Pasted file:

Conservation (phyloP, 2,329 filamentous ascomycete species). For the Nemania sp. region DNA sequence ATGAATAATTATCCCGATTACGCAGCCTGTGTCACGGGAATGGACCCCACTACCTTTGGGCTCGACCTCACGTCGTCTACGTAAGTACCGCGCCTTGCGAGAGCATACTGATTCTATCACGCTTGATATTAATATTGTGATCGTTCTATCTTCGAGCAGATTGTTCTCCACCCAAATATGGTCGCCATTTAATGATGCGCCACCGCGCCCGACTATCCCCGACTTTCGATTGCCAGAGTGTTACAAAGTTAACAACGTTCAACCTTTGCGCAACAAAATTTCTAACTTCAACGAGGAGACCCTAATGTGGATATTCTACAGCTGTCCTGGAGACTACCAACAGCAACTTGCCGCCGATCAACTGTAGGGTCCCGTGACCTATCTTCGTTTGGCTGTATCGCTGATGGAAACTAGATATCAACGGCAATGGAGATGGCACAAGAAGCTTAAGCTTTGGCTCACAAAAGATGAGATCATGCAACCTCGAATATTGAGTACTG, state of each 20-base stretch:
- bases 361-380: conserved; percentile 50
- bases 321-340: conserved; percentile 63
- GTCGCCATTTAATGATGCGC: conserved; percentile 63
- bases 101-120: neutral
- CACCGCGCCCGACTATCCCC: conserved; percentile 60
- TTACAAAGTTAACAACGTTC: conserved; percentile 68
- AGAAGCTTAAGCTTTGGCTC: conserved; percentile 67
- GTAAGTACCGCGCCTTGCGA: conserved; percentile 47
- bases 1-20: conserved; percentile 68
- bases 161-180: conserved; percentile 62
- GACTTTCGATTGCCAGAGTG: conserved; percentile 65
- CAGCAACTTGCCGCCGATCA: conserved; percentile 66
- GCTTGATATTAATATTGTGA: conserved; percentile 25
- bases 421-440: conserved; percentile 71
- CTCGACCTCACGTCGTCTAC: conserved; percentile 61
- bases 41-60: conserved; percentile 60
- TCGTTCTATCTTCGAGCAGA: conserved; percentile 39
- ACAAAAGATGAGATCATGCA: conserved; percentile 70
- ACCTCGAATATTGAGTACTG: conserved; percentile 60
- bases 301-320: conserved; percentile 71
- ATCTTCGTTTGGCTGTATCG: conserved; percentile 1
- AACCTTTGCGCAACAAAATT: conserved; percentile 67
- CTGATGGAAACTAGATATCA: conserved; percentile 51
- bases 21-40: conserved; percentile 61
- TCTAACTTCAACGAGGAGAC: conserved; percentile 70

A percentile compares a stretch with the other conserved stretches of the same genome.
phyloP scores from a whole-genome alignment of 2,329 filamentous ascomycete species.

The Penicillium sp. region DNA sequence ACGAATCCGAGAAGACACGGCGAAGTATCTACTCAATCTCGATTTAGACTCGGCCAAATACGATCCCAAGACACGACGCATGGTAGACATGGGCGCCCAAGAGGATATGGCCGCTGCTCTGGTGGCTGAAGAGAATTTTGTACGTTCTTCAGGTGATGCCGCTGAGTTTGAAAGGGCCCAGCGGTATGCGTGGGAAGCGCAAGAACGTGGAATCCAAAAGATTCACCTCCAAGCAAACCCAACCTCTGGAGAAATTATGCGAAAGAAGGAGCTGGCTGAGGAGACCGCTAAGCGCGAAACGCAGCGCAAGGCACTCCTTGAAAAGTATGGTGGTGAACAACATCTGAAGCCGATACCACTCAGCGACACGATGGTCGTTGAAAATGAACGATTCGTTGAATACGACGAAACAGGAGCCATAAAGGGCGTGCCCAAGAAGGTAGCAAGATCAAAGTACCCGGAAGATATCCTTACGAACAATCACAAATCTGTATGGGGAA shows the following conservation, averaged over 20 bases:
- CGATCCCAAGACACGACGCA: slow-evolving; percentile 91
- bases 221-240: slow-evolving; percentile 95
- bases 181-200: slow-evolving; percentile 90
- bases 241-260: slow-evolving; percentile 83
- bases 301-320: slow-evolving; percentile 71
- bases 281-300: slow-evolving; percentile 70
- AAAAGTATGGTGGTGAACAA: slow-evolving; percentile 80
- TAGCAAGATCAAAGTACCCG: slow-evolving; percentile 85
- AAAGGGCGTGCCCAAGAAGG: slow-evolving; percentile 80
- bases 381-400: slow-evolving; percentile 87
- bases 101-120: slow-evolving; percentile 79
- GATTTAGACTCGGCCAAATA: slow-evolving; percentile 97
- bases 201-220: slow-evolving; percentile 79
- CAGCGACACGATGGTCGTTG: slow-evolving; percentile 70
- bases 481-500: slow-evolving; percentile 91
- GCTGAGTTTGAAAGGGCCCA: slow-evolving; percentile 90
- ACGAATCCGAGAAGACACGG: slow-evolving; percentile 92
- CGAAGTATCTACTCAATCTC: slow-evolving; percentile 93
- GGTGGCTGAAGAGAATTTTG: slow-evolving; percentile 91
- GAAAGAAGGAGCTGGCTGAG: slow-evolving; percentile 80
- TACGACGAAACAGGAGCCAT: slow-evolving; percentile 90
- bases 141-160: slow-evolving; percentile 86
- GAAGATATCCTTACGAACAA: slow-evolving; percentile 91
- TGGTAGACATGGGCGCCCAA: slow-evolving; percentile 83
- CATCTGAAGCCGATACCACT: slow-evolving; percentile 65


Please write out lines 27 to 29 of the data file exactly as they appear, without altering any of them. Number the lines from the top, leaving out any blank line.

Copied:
A percentile compares a stretch with the other conserved stretches of the same genome.
phyloP scores from a whole-genome alignment of 2,329 filamentous ascomycete species.

The Penicillium sp. region DNA sequence ACGAATCCGAGAAGACACGGCGAAGTATCTACTCAATCTCGATTTAGACTCGGCCAAATACGATCCCAAGACACGACGCATGGTAGACATGGGCGCCCAAGAGGATATGGCCGCTGCTCTGGTGGCTGAAGAGAATTTTGTACGTTCTTCAGGTGATGCCGCTGAGTTTGAAAGGGCCCAGCGGTATGCGTGGGAAGCGCAAGAACGTGGAATCCAAAAGATTCACCTCCAAGCAAACCCAACCTCTGGAGAAATTATGCGAAAGAAGGAGCTGGCTGAGGAGACCGCTAAGCGCGAAACGCAGCGCAAGGCACTCCTTGAAAAGTATGGTGGTGAACAACATCTGAAGCCGATACCACTCAGCGACACGATGGTCGTTGAAAATGAACGATTCGTTGAATACGACGAAACAGGAGCCATAAAGGGCGTGCCCAAGAAGGTAGCAAGATCAAAGTACCCGGAAGATATCCTTACGAACAATCACAAATCTGTATGGGGAA shows the following conservation, averaged over 20 bases: